Spectral Analysis, Modeling, and Control of Complex Dynamic Networks
Speaker: Dr. Victor Preciado
Host Faculty: Professor Ramesh Karri
Research on complex networks has important applications in a wide variety of social and technological systems, such as the Internet, online social networks, the electric grid, and other cyber-physical systems. Since critical societal functions are increasingly dependent on these complex networks, it is important to ensure that their performance and reliability are not degraded as the structure of the network evolves over time. This requires us to acquire a deeper understanding of the relationship between the structure and dynamics of these complex systems. Understanding the dynamics of complex networks is a challenging problem due to: (1) the cumbersome size and complexity of the systems (e.g. the Internet), (2) the nonexistence of a vantage point with complete information about the structure of the system (e.g. social networks), and (3) the structure of the system itself may be changing over time. In this talk, I present a novel theoretical foundation to analyze massive networks of dynamical elements using tools and techniques at the intersection of dynamical systems and control, probability, optimization, and graph theory. Alongside, I use real experimental data from technological networks (e.g. electric transmission networks and the Internet), as well as online social networks (e.g. Facebook and Twitter graphs) to validate theoretical predictions and build computational tools of practical interest.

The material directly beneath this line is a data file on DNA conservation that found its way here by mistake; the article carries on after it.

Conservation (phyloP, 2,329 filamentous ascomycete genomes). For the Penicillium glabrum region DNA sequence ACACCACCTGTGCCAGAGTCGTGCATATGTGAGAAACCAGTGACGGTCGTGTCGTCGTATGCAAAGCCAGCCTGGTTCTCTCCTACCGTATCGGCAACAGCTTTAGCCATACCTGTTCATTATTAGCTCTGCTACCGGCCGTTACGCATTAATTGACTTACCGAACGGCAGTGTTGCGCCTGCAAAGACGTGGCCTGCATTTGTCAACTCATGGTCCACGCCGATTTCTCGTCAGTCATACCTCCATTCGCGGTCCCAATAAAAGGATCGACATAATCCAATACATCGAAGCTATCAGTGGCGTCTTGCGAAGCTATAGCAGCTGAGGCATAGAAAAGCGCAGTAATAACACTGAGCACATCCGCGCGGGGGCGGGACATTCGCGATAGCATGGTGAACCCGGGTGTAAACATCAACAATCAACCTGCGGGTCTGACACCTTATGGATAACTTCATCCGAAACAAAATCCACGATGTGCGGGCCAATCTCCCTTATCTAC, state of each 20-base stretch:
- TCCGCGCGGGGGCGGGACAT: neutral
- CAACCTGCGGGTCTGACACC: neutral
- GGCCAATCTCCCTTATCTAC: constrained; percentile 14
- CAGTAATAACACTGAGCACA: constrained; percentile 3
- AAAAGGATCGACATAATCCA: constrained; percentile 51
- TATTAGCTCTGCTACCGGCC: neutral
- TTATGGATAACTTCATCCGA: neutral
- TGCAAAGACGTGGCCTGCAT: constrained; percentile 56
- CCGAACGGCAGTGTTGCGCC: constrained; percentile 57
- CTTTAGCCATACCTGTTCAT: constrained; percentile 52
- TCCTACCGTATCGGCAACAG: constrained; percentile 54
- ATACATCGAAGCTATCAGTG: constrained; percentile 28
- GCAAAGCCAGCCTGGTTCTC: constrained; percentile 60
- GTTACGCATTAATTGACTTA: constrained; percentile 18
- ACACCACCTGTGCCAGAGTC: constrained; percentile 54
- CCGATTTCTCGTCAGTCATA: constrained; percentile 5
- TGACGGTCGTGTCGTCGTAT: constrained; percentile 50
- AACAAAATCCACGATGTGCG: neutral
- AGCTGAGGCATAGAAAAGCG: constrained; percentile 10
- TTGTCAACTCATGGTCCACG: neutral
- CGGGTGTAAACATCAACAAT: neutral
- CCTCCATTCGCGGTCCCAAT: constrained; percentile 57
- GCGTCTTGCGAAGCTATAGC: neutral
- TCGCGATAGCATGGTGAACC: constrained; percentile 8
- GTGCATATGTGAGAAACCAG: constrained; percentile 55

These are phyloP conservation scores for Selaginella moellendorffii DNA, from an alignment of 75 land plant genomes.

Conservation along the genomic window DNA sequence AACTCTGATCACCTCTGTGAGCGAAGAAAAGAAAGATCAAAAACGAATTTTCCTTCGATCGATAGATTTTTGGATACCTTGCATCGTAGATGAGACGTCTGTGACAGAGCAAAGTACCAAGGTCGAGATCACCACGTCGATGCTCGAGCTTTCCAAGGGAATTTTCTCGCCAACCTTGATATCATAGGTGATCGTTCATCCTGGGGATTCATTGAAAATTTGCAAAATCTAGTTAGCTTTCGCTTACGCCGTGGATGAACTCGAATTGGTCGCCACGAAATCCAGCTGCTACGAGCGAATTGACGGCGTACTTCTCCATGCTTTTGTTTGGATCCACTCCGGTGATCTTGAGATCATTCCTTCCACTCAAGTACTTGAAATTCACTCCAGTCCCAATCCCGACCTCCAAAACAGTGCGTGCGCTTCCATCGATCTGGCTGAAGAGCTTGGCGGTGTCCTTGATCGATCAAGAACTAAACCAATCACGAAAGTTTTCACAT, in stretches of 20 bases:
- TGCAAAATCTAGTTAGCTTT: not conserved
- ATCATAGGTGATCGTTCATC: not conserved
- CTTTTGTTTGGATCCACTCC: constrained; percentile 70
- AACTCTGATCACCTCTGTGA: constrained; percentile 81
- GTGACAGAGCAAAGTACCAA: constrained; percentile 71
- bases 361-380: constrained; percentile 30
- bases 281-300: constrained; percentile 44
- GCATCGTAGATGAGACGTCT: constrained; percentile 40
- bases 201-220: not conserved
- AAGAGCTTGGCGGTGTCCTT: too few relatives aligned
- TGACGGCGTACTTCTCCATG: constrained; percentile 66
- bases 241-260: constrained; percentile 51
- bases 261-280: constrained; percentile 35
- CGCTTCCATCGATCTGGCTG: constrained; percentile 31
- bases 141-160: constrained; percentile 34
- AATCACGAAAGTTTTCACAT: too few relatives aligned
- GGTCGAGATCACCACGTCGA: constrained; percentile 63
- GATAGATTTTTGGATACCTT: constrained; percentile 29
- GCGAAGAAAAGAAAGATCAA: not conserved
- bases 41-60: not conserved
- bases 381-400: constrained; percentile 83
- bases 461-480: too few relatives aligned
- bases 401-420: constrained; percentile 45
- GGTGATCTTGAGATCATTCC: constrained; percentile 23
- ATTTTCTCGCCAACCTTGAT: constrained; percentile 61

About the Speaker
Victor M. Preciado is a Postdoctoral Researcher in the Department of Electrical and Systems Engineering at the University of Pennsylvania. He received a PhD degree in Electrical Engineering and Computer Science from the Massachusetts Institute of Technology in 2008. His main research interests lie in the modeling, analysis, control and optimization of dynamical processes and strategic interactions in large-scale complex networks, with applications in social networks, electric power distribution, multi-agent systems, and biological networks.